Expense composition info
Total expenses before depreciation $2,253,692 $2,830,598 $3,410,758 $3,612,133 $4,088,335
Total expenses, % change over prior year 34.4% 25.6% 20.5% 5.9% 13.2%
Personnel 48.1% 47.9% 47.1% 56.4% 54.0%
Professional fees 12.0% 11.7% 14.3% 9.3% 14.0%
Occupancy 6.7% 8.0% 7.6% 7.9% 7.2%
Interest 0.0% 0.0% 0.0% 0.0% 0.0%
Pass-through 1.6% 0.3% 19.4% 19.5% 17.7%
All other expenses 31.6% 32.2% 11.6% 7.0% 7.1%
Full cost components (estimated) info 2018 2019 2020 2021 2022
Total expenses (after depreciation) $2,253,692 $2,830,598 $3,410,758 $3,632,167 $4,114,128
One month of savings $187,808 $235,883 $284,230 $301,011 $340,695
Debt principal payment $0 $0 $0 $0 $0
Fixed asset additions $0 $0 $127,074 $158,634 $0
Total full costs (estimated) $2,441,500 $3,066,481 $3,822,062 $4,091,812 $4,454,823

Capital structure indicators

Liquidity info 2018 2019 2020 2021 2022
Months of cash 9.2 4.6 4.7 6.0 4.0
Months of cash and investments 11.9 8.9 8.3 9.9 6.6
Months of estimated liquid unrestricted net assets 4.1 4.2 4.8 5.8 2.9
Balance sheet composition info 2018 2019 2020 2021 2022
Cash $1,736,601 $1,077,068 $1,336,358 $1,820,186 $1,378,823
Investments $494,537 $1,016,924 $1,029,782 $1,174,053 $871,458
Receivables $1,251,584 $1,052,314 $566,359 $1,568,878 $527,138
Gross land, buildings, equipment (LBE) $0 $0 $127,074 $285,717 $309,083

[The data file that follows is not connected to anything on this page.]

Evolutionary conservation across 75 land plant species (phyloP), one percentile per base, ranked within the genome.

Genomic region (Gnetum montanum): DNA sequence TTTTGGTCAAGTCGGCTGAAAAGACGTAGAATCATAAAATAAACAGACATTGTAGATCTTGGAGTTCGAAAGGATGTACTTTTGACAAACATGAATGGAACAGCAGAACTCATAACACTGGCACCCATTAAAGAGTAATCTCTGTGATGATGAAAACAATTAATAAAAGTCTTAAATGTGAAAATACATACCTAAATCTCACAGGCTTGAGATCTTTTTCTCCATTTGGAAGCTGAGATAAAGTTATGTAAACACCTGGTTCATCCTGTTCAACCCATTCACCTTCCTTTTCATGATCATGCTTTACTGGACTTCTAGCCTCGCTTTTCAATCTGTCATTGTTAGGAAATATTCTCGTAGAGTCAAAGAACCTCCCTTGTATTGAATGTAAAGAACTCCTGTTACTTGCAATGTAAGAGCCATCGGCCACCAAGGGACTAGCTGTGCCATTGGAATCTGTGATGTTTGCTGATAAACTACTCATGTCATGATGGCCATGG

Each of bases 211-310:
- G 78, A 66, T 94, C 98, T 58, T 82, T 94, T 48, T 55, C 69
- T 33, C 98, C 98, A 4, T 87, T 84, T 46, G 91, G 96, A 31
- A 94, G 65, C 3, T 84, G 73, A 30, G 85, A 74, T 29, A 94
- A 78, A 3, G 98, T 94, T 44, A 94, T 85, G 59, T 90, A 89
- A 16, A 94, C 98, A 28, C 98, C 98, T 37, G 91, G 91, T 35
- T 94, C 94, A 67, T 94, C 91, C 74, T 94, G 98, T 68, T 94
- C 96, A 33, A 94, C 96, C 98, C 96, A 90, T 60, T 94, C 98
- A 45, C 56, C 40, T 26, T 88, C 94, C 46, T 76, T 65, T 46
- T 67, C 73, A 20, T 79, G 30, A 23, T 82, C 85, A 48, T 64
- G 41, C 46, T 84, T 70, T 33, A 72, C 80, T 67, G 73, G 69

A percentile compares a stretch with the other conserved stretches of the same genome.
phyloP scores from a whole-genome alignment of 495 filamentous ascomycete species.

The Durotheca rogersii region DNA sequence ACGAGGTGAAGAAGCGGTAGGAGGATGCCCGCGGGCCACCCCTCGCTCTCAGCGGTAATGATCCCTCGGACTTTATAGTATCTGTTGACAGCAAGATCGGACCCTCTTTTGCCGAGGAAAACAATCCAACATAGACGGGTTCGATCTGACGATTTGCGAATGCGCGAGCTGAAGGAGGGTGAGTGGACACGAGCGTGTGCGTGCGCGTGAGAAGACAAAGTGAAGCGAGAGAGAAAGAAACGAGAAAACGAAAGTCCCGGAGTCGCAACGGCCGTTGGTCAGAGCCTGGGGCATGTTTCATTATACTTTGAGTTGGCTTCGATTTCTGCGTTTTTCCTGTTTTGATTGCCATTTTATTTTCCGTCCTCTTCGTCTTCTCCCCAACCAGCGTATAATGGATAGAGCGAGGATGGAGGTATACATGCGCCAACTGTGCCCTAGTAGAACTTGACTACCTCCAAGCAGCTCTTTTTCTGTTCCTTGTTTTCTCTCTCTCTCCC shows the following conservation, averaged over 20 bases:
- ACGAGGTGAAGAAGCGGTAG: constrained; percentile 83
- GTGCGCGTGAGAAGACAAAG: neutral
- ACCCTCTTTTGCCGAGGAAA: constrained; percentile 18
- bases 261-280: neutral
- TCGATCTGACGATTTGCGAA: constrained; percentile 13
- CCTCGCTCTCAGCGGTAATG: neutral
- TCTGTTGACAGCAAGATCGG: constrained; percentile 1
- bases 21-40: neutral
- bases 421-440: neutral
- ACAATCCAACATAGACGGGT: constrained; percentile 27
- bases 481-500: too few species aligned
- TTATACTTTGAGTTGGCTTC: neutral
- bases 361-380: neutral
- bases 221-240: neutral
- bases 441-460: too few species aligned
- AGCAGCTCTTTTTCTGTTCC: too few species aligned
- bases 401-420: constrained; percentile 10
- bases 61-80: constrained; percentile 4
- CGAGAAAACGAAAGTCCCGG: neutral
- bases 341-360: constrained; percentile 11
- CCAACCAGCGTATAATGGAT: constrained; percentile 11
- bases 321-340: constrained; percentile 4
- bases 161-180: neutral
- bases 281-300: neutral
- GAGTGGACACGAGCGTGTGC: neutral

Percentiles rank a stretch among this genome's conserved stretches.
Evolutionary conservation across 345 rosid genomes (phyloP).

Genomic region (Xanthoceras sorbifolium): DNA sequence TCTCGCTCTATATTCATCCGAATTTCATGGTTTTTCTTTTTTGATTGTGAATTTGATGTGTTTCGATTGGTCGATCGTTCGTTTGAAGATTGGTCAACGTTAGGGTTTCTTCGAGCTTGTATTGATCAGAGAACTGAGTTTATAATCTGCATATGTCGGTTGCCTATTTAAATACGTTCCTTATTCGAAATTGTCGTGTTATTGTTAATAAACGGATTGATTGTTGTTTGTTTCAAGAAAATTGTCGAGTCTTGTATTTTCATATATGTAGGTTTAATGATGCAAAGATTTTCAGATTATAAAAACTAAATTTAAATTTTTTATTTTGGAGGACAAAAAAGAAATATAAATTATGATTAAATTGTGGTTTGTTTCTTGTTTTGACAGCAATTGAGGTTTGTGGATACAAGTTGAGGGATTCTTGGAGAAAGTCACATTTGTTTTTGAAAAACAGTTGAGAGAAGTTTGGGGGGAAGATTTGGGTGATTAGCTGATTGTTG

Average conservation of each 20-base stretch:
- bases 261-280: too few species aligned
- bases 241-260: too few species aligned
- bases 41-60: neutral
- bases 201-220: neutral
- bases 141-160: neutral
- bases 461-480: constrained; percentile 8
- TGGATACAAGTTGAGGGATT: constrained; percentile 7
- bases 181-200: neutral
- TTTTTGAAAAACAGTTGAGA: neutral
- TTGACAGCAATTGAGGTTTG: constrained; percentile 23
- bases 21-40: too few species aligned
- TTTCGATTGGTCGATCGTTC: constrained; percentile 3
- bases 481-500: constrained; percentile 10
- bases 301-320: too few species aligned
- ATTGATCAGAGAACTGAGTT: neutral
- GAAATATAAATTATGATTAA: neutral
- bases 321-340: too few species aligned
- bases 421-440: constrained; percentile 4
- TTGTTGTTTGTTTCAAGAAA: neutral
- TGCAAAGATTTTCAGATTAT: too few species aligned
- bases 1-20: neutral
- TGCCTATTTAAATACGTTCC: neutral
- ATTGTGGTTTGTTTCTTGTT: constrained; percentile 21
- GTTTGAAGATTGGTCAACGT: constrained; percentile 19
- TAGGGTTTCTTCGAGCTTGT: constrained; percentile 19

Accumulated depreciation (as a % of LBE) 0.0% 0.0% 0.0% 7.0% 14.8%
Liabilities (as a % of assets) 1.9% 3.0% 3.6% 4.4% 8.3%
Unrestricted net assets $774,708 $997,636 $1,493,891 $2,004,361 $1,263,642
Temporarily restricted net assets $1,655,533 $1,083,738 N/A N/A N/A
Permanently restricted net assets $1,000,000 $1,000,000 N/A N/A N/A
Total restricted net assets $2,655,533 $2,083,738 $1,486,101 $2,649,655 $1,542,780
Total net assets $3,430,241 $3,081,374 $2,979,992 $4,654,016 $2,806,422

Key data checks

Key data checks info 2018 2019 2020 2021 2022
Material data errors No No No No No


The people, governance practices, and partners that make the organization tick.

Form 1023/1024 is not available for this organization

Chief Executive Officer

Mrs. Lani Santo

Lani has dedicated her career to social justice, human rights, building inclusive and accepting communities, and supporting individuals through transformative experiences within the Jewish community and beyond. Prior to joining Footsteps, she served as a Senior Program Officer at American Jewish World Service (AJWS), where she focused on immersive international service-learning experiences for young adults. Before her work at AJWS, Lani served as an AVODAH Corps Member in Washington, DC, where she was case manager for homeless women. She also served on the AVODAH Board of Directors from 2004-2013. Lani is a graduate of Barnard College and holds a Master's Degree of Public Administration in Public and Nonprofit Management from New York University's Wagner School for Public Service. Lani joined Footsteps in August 2010 with a background in organizational development, fundraising, staff management, program management, and evaluation.